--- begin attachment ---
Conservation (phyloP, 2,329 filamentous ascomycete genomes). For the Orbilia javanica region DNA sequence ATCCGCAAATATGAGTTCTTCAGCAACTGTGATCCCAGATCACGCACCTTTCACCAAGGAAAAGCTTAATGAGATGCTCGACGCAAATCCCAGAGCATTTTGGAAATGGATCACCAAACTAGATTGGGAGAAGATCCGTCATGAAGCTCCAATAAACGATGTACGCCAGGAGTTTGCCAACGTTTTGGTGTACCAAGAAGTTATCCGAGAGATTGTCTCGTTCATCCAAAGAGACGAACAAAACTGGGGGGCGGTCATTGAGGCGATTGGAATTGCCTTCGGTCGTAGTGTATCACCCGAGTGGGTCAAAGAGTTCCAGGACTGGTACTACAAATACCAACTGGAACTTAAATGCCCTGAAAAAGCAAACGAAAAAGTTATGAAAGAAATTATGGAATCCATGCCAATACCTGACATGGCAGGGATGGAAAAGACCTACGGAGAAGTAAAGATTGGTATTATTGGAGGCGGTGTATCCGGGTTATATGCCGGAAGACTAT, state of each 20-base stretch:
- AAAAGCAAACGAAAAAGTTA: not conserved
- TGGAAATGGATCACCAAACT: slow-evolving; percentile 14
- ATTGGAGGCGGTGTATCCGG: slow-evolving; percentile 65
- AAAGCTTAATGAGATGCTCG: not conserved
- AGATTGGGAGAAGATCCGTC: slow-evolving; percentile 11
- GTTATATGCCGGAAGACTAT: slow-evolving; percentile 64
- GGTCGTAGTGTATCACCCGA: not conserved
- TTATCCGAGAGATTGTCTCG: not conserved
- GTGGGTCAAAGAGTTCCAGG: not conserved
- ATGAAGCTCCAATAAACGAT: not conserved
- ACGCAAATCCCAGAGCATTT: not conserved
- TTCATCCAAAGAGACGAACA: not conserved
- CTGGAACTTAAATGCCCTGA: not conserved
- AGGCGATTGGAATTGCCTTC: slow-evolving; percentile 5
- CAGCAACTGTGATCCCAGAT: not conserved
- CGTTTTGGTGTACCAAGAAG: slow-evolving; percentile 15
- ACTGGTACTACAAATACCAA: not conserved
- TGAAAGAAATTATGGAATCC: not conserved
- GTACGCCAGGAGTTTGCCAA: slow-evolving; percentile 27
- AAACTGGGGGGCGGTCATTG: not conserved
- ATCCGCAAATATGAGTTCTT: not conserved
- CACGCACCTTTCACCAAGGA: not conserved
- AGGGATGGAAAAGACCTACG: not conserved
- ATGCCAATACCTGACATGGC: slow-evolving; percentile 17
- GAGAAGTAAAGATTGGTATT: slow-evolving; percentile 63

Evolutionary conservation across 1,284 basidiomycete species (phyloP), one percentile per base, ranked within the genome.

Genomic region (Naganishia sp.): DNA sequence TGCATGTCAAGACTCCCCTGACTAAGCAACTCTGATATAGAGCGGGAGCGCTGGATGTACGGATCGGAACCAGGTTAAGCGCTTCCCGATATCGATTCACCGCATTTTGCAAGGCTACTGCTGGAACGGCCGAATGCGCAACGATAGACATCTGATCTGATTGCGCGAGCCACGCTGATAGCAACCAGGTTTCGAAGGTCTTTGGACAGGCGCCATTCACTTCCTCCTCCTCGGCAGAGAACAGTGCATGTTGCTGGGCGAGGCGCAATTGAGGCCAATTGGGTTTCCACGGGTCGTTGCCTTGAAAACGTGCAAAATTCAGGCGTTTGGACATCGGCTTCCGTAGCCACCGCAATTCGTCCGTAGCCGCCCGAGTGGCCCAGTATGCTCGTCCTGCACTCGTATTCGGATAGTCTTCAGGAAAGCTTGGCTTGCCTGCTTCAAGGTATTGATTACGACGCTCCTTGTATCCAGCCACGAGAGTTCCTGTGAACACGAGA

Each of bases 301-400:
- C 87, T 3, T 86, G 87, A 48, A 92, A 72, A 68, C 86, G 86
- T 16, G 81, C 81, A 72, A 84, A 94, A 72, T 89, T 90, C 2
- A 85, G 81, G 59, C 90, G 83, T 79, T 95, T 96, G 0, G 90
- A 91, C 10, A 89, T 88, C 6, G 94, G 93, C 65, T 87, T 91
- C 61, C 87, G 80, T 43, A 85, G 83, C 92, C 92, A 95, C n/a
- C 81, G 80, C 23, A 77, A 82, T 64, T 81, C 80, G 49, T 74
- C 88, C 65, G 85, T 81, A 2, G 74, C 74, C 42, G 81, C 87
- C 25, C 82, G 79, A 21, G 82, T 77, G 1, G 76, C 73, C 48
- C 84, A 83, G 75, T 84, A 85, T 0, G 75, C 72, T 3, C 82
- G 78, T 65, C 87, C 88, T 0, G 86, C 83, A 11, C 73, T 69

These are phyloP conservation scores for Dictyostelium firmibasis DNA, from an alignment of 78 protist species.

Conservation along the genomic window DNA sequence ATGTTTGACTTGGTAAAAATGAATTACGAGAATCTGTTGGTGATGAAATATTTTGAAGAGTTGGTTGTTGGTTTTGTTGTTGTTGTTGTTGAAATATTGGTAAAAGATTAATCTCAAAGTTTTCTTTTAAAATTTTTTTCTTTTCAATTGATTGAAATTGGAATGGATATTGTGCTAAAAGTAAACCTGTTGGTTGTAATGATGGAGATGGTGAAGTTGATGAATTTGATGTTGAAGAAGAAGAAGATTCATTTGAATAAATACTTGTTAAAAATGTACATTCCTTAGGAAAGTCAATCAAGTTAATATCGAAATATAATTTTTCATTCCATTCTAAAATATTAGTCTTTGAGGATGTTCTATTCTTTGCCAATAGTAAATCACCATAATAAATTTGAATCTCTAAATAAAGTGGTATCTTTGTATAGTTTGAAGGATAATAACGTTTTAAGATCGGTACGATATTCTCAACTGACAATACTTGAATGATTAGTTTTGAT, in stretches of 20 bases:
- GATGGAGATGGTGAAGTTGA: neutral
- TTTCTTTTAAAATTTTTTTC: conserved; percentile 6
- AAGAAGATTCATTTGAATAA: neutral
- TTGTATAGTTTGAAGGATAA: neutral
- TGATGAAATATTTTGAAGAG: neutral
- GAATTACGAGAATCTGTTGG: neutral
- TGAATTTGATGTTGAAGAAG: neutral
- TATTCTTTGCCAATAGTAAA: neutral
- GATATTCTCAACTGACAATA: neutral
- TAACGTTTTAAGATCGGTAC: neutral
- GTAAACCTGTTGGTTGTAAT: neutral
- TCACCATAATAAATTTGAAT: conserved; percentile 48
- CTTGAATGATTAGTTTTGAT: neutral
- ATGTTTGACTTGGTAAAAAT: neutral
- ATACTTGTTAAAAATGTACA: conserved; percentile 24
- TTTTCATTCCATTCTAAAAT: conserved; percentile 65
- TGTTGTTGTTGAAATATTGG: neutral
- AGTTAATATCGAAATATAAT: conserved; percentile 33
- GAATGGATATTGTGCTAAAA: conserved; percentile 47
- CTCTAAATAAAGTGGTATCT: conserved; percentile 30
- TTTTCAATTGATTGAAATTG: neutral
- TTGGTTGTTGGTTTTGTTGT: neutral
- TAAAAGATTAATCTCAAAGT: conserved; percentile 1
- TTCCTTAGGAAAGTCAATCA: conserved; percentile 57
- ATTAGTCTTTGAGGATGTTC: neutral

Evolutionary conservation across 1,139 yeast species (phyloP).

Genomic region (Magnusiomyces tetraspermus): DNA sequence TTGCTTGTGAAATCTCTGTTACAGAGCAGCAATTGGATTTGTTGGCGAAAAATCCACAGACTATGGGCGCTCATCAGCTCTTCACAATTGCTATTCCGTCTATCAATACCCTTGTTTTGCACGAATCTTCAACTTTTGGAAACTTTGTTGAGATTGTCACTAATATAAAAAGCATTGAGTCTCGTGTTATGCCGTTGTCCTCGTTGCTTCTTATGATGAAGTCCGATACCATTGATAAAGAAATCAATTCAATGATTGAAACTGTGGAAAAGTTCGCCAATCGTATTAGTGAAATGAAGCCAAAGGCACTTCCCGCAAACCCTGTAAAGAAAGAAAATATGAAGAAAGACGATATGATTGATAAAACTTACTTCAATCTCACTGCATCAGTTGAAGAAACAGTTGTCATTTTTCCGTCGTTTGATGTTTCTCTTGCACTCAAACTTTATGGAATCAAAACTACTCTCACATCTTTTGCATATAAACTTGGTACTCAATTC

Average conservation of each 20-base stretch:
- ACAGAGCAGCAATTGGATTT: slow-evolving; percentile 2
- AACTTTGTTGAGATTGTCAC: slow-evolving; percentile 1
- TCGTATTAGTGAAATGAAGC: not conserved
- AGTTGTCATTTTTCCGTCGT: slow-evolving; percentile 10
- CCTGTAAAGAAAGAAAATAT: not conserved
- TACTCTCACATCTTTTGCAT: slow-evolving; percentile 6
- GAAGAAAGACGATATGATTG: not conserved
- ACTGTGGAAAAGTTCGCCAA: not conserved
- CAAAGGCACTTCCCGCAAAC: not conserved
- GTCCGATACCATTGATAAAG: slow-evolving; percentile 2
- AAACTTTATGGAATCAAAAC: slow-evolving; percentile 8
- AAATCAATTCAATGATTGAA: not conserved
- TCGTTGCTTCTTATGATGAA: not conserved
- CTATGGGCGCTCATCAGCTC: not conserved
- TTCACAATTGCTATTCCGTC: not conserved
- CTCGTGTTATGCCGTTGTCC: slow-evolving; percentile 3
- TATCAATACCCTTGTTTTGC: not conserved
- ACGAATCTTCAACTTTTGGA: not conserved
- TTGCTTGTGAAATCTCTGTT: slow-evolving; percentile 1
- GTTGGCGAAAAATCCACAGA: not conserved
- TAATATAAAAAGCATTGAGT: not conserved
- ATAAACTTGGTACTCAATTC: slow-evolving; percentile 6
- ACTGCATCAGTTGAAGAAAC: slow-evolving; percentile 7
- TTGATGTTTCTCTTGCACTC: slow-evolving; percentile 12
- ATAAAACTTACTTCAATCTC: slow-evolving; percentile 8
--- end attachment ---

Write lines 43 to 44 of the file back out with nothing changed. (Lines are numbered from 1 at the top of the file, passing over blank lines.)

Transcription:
- TTTCTTTTAAAATTTTTTTC: conserved; percentile 6
- AAGAAGATTCATTTGAATAA: neutral